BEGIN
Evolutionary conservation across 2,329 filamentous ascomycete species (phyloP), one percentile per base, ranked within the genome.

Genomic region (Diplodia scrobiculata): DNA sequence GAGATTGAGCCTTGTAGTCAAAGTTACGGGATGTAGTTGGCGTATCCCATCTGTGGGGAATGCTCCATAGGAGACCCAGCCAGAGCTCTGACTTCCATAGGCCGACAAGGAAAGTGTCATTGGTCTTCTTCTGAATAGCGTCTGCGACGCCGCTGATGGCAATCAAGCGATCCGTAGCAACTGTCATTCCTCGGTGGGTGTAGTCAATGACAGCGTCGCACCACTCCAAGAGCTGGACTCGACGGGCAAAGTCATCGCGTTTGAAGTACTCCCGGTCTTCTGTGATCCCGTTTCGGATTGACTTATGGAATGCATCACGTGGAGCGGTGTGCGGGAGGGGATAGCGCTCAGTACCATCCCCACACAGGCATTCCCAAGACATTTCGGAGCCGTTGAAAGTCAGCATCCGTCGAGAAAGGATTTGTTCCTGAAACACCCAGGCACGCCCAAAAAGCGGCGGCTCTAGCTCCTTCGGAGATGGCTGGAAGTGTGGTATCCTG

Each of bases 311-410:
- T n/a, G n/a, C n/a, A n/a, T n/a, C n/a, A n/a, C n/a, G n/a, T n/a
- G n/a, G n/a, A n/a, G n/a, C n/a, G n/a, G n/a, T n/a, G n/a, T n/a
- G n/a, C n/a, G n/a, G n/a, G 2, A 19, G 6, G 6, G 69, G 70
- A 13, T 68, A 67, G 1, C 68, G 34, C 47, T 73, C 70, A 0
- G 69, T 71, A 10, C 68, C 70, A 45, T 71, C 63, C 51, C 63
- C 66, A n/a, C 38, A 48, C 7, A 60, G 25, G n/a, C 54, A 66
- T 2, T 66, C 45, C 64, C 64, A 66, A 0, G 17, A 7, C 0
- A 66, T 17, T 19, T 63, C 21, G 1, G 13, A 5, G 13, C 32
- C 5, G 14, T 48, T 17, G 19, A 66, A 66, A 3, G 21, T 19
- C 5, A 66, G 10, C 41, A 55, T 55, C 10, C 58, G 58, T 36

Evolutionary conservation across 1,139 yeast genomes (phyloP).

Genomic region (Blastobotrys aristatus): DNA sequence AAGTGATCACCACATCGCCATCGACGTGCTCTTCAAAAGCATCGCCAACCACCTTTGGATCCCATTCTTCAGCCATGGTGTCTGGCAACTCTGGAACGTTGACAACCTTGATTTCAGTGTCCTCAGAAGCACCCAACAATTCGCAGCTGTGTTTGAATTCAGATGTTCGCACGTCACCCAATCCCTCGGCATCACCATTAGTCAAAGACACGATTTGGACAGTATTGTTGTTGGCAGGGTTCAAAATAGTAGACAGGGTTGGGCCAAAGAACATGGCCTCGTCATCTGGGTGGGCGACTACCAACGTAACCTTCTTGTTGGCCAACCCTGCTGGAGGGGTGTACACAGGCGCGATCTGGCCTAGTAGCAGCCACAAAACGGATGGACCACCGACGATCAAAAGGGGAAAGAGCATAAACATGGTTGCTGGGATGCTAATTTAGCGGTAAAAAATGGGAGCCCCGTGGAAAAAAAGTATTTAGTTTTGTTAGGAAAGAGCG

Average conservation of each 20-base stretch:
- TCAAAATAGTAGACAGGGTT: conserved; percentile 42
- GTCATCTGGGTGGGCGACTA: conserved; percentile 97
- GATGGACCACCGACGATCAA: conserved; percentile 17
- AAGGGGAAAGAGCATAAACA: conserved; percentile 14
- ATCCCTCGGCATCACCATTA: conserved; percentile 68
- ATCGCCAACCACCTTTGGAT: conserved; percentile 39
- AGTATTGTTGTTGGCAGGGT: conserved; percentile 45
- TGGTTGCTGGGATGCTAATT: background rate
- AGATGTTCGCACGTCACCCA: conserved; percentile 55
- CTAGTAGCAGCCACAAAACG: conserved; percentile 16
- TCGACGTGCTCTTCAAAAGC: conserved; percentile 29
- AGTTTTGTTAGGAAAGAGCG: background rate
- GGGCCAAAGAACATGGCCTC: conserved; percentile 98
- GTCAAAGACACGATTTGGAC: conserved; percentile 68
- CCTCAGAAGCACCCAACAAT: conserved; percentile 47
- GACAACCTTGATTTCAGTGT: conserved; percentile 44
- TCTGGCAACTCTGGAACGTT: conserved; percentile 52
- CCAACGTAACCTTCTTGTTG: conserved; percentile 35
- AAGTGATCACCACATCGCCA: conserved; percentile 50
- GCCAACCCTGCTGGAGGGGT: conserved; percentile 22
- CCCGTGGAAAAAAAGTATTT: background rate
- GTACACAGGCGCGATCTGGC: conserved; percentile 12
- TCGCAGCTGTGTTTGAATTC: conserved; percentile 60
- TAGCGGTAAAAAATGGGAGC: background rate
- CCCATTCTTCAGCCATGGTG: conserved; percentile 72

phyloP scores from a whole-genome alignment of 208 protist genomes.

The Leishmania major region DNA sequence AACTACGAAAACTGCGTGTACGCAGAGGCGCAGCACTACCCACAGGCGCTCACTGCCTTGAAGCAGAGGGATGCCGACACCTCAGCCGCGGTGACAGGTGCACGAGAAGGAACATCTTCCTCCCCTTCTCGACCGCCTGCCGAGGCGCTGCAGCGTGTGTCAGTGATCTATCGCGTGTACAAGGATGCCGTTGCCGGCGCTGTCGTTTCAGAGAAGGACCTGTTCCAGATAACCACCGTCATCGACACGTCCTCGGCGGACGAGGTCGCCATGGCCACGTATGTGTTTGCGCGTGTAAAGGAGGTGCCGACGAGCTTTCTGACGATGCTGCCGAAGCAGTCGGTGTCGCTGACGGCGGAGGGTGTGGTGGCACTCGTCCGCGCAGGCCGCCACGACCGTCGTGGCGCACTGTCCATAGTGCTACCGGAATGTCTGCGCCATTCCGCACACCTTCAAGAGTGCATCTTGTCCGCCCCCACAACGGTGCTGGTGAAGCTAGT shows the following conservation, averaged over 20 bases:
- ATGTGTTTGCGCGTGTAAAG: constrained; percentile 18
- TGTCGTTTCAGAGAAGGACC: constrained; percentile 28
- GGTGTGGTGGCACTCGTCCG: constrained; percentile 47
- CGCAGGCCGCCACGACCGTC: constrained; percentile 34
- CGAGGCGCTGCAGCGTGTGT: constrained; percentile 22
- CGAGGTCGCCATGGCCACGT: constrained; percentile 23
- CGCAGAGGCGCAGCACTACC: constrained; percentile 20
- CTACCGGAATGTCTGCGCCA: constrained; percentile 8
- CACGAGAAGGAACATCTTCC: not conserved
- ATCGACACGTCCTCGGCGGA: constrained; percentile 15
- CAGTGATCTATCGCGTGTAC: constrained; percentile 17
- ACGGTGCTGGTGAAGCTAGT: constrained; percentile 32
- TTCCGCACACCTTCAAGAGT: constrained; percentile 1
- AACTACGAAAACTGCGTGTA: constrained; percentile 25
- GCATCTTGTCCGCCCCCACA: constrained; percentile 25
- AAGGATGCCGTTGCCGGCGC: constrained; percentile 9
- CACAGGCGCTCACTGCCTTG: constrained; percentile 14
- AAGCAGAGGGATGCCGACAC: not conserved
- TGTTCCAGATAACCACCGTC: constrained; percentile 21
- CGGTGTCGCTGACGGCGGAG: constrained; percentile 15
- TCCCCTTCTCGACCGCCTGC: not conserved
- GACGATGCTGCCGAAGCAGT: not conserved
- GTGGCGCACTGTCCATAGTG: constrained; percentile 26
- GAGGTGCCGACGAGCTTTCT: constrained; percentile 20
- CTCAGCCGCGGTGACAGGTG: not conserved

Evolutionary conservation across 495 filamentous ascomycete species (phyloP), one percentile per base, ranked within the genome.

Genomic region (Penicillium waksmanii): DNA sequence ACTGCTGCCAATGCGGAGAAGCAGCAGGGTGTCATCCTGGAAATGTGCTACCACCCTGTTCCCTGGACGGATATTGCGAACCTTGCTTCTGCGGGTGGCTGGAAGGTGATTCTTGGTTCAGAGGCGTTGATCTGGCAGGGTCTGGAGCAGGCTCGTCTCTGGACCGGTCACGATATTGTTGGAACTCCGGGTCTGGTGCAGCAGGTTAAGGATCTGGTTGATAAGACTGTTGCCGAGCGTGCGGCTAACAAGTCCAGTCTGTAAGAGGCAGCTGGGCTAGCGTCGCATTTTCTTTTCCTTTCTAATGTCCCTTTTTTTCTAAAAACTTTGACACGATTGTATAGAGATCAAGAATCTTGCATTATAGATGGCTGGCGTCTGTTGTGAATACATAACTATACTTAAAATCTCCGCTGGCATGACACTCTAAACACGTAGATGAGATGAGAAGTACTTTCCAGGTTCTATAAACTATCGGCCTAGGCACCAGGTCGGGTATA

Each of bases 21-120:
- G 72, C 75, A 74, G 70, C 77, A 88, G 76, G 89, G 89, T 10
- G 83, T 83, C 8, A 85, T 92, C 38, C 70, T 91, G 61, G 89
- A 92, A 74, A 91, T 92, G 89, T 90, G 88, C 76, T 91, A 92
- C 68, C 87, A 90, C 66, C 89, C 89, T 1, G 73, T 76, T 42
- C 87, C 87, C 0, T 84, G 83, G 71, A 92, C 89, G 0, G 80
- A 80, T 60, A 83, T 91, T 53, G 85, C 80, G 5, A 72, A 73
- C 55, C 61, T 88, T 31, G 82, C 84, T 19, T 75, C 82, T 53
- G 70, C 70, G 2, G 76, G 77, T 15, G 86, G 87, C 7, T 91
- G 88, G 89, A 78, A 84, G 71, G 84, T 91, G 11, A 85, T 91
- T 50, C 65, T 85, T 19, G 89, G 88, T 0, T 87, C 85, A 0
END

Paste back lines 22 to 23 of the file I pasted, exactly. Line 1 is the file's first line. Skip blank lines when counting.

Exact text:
- ATCGCCAACCACCTTTGGAT: conserved; percentile 39
- AGTATTGTTGTTGGCAGGGT: conserved; percentile 45